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In reversal, mayor and councilman say they oppose Royal Farms store in Hamilton

Curran says the project “is dead,” but NoRoFo’s lawyer says the battle isn’t over until the zoning board makes a ruling

Above: NoRoFo members cheer last night’s development. From left: Dell Hagan Rhodes, Roop Vijayan, Becca Cornfeld, Aaron Mertes, Rebecca Vaurio, Linda Brown, Karen Feldman, Mariya Shchesyuk, Jane Backert and Phil Heller.

A meeting last night by community opponents of a Royal Farms mega-store in Northeast Baltimore turned into a flip-flop session by two powerful politicians, who signaled that they now oppose the project.

“I’ve heard you,” said Mayor Stephanie Rawlings-Blake, making a surprise appearance at the NoRoFo Hamilton meeting as her aides passed out a memorandum from her administration opposing the facility.

The memo from Planning Director Thomas J. Stosur informed the Board of Municipal and Zoning Appeals (BMZA) that the city “recommends disapproval” of an appeal by Royal Farms because the store “would be detrimental to or endanger the public health and general welfare.”

The September 16 memo, Stosur said, “supersedes the memorandum dated April 2, 2013” where the Planning Department expressed “no objection” to a 50-parking-spot, 12-gas-pump, 24-hour store at the corner of Harford Road and Glenmore Avenue.

It’s Dead, says Curran

Councilman Robert W. Curran, whose endorsement of the store had infuriated many local residents, said the Royal Farms plan would not go forward.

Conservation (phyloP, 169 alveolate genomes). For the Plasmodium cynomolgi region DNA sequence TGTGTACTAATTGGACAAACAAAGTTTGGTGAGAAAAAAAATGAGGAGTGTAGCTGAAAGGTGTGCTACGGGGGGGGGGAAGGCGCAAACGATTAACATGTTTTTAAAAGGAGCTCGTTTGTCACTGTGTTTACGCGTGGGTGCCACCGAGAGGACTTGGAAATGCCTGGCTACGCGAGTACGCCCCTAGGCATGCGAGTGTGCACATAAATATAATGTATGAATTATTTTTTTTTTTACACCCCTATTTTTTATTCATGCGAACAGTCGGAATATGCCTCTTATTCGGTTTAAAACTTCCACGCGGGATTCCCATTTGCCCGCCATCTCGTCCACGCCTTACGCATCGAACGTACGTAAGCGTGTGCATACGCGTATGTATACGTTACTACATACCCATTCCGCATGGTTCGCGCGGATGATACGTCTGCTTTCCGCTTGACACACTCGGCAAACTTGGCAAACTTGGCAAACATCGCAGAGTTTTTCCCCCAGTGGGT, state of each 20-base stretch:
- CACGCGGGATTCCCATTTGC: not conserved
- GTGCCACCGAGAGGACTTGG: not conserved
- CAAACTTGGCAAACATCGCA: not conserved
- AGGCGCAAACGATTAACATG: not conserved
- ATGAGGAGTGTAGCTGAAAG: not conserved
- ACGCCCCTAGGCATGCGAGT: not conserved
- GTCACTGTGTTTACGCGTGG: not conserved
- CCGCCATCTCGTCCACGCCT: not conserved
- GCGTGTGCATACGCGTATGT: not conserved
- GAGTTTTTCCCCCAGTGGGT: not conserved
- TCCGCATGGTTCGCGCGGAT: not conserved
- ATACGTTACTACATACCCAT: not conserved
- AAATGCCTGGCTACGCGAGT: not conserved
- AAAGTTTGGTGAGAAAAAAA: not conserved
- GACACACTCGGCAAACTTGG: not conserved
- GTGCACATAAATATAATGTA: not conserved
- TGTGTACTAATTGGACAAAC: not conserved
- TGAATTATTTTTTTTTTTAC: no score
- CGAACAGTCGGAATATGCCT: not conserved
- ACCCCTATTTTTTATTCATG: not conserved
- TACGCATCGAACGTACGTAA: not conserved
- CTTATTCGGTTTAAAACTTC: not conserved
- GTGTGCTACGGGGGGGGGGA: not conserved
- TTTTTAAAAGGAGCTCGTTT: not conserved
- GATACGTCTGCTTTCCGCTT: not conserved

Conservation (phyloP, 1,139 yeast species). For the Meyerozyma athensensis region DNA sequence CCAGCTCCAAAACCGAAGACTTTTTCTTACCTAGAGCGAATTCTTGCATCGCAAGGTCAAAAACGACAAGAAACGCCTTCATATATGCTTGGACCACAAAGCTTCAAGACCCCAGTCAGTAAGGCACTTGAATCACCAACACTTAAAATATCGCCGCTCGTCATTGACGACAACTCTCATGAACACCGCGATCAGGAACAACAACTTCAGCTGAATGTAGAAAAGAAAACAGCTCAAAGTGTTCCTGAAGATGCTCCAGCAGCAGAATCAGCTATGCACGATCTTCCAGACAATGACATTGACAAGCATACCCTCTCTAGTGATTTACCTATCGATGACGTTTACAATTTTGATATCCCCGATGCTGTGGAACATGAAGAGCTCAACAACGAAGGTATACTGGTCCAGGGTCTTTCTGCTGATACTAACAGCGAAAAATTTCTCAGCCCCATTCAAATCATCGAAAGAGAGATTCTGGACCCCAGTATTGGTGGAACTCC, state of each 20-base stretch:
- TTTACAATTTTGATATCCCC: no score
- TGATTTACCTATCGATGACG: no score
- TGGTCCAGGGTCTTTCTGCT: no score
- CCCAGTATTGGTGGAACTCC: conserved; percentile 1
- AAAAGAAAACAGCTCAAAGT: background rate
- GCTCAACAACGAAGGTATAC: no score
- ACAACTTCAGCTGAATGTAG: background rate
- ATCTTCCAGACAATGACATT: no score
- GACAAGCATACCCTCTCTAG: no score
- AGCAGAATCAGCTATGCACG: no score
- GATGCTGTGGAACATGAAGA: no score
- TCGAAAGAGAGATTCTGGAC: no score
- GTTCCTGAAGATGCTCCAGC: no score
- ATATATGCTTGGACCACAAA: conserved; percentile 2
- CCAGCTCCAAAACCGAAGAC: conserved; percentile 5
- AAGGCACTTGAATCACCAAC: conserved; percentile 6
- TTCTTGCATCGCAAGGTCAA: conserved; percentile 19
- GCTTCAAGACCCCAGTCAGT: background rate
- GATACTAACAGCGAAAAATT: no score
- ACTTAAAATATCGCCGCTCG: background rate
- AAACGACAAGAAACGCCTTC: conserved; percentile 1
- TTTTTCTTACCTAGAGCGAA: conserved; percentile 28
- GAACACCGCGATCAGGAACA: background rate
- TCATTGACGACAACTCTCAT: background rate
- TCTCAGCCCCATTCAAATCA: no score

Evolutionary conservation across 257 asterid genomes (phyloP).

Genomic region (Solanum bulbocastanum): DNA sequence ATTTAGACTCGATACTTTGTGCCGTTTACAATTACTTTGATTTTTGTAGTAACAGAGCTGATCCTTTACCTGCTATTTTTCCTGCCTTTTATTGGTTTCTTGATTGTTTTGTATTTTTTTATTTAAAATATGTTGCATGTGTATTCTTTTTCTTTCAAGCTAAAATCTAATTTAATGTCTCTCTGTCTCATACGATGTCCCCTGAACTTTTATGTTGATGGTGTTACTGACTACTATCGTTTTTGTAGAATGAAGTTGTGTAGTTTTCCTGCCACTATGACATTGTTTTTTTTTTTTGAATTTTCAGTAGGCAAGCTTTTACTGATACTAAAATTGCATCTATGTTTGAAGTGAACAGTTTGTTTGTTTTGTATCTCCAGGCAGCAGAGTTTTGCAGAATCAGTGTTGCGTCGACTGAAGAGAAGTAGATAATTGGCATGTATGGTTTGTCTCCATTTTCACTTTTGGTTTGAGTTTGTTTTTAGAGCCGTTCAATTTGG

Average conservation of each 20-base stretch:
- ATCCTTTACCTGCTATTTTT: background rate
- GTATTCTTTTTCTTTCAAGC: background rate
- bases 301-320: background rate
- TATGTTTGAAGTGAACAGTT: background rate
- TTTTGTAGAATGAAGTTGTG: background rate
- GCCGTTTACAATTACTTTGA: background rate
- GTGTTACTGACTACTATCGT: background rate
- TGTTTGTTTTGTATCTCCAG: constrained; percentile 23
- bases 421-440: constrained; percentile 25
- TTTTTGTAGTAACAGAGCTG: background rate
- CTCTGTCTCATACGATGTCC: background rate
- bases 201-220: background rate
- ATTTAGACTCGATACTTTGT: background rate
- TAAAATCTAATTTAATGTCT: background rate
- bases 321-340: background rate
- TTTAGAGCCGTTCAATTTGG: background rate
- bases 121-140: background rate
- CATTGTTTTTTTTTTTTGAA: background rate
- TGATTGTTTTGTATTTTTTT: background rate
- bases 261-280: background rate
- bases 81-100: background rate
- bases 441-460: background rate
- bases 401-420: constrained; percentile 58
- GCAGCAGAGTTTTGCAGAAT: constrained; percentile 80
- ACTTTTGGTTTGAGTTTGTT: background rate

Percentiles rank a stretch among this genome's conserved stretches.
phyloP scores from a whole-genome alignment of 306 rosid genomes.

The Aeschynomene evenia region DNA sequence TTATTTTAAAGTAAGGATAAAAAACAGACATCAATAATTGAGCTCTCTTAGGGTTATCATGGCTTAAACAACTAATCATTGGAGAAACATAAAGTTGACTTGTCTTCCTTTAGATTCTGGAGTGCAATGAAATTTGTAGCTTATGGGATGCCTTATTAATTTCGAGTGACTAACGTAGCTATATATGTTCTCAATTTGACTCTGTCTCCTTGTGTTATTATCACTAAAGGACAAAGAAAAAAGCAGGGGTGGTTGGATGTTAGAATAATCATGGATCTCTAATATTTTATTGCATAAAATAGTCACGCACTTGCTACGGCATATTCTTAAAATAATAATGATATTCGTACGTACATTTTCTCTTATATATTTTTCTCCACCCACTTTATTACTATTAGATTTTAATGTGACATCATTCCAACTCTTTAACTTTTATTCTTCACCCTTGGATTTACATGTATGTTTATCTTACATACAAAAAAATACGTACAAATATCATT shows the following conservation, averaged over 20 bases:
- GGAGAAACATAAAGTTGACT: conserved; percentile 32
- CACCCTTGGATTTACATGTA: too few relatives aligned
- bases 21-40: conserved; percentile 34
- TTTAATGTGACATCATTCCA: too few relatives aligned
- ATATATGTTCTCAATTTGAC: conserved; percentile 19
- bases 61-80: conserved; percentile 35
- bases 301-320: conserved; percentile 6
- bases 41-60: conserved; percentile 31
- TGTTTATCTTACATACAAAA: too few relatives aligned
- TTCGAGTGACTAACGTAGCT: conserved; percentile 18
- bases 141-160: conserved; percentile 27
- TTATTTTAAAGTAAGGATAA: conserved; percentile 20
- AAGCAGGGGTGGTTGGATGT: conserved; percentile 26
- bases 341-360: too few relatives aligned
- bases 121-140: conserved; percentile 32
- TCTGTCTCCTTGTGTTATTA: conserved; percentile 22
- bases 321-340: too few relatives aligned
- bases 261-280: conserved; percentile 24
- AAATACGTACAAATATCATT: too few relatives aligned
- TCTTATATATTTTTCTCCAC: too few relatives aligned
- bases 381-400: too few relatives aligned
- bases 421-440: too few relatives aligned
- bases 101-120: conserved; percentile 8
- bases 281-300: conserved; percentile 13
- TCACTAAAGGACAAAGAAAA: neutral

“The Planning Department has given a negative opinion to the project,” Curran told the group last night.

Councilman Bob Curran and NoRoFo lawyer John Murphy listen to a question from a resident last night. (Photo by Mark Reutter)

Councilman Bob Curran and NoRoFo lawyer John Murphy listen to a question from a resident last night. (Photo by Mark Reutter)

“And what that means is that even if it is approved by the BMZA, the permit process, when it goes to the Planning Department, is not going to happen. They will not be issued permits and, in that sense, the project is dead.”

City Council President Bernard C. “Jack” Young also attended the meeting at the Episcopal Church of the Messiah.

Young told about 60 residents that he supported the community and planned to speak against Royal Farms at the October 20 BMZA hearing where the company has reapplied for a zoning permit for the store.

Warning by Lawyer

Amid cheers and hand claps by the audience, NoRoFo’s lawyer, John C. Murphy, warned that the group’s jubilation over the city’s reversal could be premature.

“What we have here is a recommendation for disapproval from the Planning Department,” he said. That’s all it is,” he said. “The attorneys on the other side have spent thousands and thousands of dollars in fighting for the approval of this case. I don’t think they’re going to lay over dead at the October 20th hearing.

“Their point is,” Murphy continued, “that all the testimony has been taken thus far, and it is just a technicality to approve [the permit] just now. So my message to you is this: Everybody has to be at the October 20th hearing. Show the board how concerned the community is. Don’t assume this is over. It’s not over until October 20th.”

Sheila Ebelein, president of the Glenham Belhar Community Association, protests at a nearby Royal Farms store in 2013. (Photo by Fern Shen)

Sheila Ebelein, president of the Glenham-Belhar Community Association, protests at a nearby Royal Farms store in 2013. (Photo by Fern Shen)